I had not had intercourse for over a year, and then recently I had intercourse and experienced vaginal bleeding. What could be the cause of this?
Rest assured that many have experienced vaginal bleeding associated with penetration or sex. Most vaginal bleeding is considered normal and typically doesn’t require medical treatment, especially if you’re pre-menopausal and have normal results on routine Pap smears and pelvic exams. What’s more, not having had sex in over a year could have very well played a part in the bleeding. Have you had penetrative sex since? If so, did you experience any bleeding? Here are some common causes of bleeding that can occur after penetration:
- Spotting throughout the menstrual cycle not associated with sex, especially when using hormonal contraceptives
- Friction caused by the penis or an object rubbing on the cervix
- Vaginal dryness including inadequate foreplay or lubrication before penetration
- Normal cervical changes throughout sexual development and menopause
- Irritated or inflamed vaginal tissue due to excessive or vigorous penetration or vaginal trauma
- Irritation of the labia (outer or inner lips) that can be mistaken for bleeding from the vagina
- Sexually transmitted infections (STIs), such as chlamydia, gonorrhea, syphilis, trichomoniasis, or genital herpes
- Urinary tract infections (UTIs), which can be accompanied by blood in the urine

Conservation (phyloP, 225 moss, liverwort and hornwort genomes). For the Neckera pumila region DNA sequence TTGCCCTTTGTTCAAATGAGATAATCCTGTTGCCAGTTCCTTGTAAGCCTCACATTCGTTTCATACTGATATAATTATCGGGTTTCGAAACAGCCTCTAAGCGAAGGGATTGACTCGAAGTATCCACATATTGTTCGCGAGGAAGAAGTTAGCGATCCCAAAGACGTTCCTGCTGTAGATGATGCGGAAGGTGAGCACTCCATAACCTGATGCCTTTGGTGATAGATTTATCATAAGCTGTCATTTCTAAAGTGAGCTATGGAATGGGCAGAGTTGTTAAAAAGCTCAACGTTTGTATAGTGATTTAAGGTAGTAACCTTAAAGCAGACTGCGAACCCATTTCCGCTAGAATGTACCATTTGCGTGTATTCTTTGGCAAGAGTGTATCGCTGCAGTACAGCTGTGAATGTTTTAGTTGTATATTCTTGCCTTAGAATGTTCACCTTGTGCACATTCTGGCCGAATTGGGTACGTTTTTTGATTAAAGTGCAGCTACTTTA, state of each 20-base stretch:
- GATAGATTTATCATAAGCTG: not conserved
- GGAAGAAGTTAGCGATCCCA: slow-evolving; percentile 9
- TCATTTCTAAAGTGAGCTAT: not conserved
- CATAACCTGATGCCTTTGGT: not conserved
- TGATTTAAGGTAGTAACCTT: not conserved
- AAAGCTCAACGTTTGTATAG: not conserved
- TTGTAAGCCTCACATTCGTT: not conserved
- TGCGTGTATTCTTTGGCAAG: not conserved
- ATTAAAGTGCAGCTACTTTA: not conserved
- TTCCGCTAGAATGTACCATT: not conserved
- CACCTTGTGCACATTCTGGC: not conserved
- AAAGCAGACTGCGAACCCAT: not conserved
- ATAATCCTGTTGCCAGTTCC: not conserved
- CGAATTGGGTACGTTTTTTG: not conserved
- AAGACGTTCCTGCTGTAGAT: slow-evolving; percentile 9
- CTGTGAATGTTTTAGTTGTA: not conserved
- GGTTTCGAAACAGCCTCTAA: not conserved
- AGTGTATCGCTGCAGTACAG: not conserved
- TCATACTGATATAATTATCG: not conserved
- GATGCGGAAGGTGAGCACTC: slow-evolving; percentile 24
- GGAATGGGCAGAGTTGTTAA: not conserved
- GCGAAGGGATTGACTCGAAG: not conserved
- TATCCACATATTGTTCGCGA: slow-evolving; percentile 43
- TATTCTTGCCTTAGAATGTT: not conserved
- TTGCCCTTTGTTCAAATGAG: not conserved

- Vaginitis, which can be caused by conditions such as bacterial vaginosis or a yeast infection
- Cervical polyps, if vaginal bleeding is bright red in color
- Cervical cancer
The good news is that in many cases the bleeding will resolve on its own (depending on the cause). However, bleeding is sometimes indicative of more serious conditions, especially for those who are post-menopausal. If you’re concerned about vaginal bleeding, believe you've been exposed to an STI, or have other symptoms, an appointment with a health care provider or gynecologist is a good next step. They will ask you for details about the bleeding, including questions about the color and flow of blood. They'll also likely examine you to determine whether the bleeding is coming from your vagina, cervix, vaginal walls, inner lips, or urethra. This and other information helps your provider determine or rule out other possible causes, get an appropriate diagnosis, and treatment for you.